Feb. 19, 2013 — So, just how long should it take to get a ruling from the Lassen County Superior Court?
Tom Hammond, one of the proponents seeking the recall of Lassen County District 5 Supervisor Jack Hanson, filed a petition for a writ of mandate with the court seven long months ago — on Aug. 10 to be exact. A writ of mandate is a court order to a government agency to follow the law by correcting its prior action or ceasing its illegal acts.
In May Lassen County Clerk Julie Bustamante rejected about 70 recall petition sheets because they contained a typographical error — a misspelling of one of the proponent’s names. Bustamante said she had previously rejected that form because of the error, but the recall proponents allege she approved the form with the error. The recall campaign collected enough signatures to force a recall election if the rejected forms are approved. So Hammond took the county clerk to court.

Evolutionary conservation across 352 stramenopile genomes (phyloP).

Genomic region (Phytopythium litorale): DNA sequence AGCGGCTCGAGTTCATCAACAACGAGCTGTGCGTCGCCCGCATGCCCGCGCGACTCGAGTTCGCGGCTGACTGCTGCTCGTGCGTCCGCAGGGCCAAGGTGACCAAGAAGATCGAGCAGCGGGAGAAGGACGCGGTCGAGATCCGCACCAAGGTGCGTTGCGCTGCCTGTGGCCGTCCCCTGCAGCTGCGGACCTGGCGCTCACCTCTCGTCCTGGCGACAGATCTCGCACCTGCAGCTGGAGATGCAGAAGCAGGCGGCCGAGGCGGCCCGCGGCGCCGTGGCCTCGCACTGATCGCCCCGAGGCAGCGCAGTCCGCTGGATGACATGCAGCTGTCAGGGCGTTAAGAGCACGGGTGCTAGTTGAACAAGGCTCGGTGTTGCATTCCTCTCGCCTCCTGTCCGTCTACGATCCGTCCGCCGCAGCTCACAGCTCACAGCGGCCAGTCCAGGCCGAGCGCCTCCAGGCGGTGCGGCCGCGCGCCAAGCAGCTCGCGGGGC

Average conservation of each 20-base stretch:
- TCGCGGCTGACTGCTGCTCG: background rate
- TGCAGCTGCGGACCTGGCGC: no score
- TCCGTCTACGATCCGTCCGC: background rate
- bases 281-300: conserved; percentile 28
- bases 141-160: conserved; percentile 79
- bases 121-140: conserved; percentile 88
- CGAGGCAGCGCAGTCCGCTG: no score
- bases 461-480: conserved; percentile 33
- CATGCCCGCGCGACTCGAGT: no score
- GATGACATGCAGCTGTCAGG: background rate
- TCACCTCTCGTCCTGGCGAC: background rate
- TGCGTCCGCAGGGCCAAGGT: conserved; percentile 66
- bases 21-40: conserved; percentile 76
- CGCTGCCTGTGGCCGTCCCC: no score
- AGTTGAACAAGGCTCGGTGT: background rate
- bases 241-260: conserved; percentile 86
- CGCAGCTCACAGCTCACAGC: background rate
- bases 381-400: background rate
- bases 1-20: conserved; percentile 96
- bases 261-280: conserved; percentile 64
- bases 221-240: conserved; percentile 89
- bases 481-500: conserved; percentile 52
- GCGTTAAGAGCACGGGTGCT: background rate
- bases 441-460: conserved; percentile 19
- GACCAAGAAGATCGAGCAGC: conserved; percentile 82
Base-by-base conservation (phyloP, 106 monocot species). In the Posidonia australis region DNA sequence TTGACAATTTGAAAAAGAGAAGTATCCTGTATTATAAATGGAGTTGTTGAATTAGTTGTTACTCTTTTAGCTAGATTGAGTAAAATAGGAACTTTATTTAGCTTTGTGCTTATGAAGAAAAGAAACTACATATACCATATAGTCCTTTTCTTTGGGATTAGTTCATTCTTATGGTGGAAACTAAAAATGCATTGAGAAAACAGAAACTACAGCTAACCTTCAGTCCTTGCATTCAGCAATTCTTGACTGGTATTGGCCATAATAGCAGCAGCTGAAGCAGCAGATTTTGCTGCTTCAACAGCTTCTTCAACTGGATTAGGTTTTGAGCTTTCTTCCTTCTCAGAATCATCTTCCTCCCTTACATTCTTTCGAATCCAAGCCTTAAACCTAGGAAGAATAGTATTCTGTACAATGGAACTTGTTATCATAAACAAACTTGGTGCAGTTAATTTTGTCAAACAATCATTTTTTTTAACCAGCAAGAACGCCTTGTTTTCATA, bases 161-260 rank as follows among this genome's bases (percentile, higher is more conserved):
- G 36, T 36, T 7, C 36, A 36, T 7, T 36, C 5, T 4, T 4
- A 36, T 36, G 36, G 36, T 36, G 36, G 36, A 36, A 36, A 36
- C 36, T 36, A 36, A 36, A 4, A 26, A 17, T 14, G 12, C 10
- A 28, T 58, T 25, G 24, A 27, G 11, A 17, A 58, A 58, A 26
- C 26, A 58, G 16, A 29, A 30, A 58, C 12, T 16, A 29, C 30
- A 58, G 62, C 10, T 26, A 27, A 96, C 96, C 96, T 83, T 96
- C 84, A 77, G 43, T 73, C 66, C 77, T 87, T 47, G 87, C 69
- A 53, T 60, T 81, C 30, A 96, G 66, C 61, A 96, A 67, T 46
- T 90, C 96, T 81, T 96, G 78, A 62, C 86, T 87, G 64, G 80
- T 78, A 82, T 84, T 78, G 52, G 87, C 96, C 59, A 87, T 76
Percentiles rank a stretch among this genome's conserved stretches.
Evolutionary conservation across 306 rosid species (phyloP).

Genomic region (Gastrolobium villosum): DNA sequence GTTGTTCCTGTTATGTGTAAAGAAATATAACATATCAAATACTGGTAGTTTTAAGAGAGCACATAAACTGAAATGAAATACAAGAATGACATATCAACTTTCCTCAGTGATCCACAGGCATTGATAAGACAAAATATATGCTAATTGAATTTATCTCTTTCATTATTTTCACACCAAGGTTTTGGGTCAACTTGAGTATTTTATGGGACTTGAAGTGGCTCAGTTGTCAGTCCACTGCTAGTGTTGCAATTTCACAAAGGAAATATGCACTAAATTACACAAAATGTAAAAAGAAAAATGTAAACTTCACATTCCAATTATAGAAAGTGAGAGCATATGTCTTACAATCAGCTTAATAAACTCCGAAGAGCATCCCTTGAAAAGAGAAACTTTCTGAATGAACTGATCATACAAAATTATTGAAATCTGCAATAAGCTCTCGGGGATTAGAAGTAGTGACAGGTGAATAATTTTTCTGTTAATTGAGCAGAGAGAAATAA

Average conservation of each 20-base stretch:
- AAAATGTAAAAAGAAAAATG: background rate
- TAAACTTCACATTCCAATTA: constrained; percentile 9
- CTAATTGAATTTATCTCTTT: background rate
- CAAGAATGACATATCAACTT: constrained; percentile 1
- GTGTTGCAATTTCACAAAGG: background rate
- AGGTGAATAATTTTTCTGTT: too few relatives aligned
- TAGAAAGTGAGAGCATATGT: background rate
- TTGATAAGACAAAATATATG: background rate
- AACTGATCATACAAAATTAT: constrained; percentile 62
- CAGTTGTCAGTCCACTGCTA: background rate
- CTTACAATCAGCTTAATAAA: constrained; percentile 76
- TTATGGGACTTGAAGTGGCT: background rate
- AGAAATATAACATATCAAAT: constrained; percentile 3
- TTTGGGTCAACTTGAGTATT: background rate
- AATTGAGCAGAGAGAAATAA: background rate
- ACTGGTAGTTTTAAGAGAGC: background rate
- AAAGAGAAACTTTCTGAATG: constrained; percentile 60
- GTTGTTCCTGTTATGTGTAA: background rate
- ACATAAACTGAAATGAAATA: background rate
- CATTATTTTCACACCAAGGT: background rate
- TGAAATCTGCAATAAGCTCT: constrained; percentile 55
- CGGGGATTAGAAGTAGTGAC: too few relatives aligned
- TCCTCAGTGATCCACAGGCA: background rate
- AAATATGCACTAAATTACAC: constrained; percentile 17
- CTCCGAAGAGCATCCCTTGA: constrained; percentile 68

The case originally was assigned to superior court judge F. Donald Sokol, but he did not issue a ruling because the court file apparently was incomplete, according to Lassen County Counsel Rhetta Vander Ploeg. She said attorneys from both sides have cleared up that issue.
Newly elected superior court judge Tony Mallery recused himself and referred the case for judicial assignment after he took the oath of office in January, but as February tumbles headlong into March the people still don’t have an answer.
This matter can only be resolved by a ruling from a judge who has studied the issue and made a learned, informed and impartial decision.
The hundreds of Lassen County citizens who signed the recall petitions, the county clerk and Hanson himself deserve to have this matter resolved once and for all.
Justice delayed is justice denied. The people of Lassen County deserve a judicial decision on this matter as soon as possible, and we encourage the court to give this case its immediate attention. A ruling is long overdue.
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